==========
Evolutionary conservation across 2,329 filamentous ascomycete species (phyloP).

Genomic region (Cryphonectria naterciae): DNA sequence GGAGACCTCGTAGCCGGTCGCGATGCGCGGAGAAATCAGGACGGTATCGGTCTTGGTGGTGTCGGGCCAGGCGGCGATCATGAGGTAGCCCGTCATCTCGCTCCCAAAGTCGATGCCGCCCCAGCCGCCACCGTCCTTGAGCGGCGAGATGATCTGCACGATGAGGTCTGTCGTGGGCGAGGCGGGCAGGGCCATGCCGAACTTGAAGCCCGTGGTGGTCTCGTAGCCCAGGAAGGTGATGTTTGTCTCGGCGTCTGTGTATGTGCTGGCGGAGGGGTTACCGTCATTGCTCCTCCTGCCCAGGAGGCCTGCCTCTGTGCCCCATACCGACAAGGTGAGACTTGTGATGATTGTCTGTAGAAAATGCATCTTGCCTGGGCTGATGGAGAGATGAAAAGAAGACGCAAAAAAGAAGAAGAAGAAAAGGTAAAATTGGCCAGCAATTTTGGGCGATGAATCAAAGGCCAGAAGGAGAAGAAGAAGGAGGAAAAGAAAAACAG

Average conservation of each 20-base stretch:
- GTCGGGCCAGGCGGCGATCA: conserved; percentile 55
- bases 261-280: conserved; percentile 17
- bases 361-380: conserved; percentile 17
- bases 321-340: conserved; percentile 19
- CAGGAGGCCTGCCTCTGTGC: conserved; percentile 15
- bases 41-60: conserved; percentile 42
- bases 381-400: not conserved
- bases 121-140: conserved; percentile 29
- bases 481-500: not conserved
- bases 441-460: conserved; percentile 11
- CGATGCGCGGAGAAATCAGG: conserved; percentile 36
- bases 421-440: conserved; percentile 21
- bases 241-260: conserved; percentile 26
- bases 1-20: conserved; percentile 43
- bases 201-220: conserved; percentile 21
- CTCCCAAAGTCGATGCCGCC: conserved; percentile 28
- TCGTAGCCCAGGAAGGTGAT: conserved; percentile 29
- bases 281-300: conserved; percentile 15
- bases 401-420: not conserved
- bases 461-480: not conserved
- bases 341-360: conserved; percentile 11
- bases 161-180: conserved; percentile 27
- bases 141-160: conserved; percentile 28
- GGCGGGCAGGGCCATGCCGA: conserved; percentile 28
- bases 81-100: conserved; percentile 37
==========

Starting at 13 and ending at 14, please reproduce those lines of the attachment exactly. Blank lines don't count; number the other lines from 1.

- bases 441-460: conserved; percentile 11
- CGATGCGCGGAGAAATCAGG: conserved; percentile 36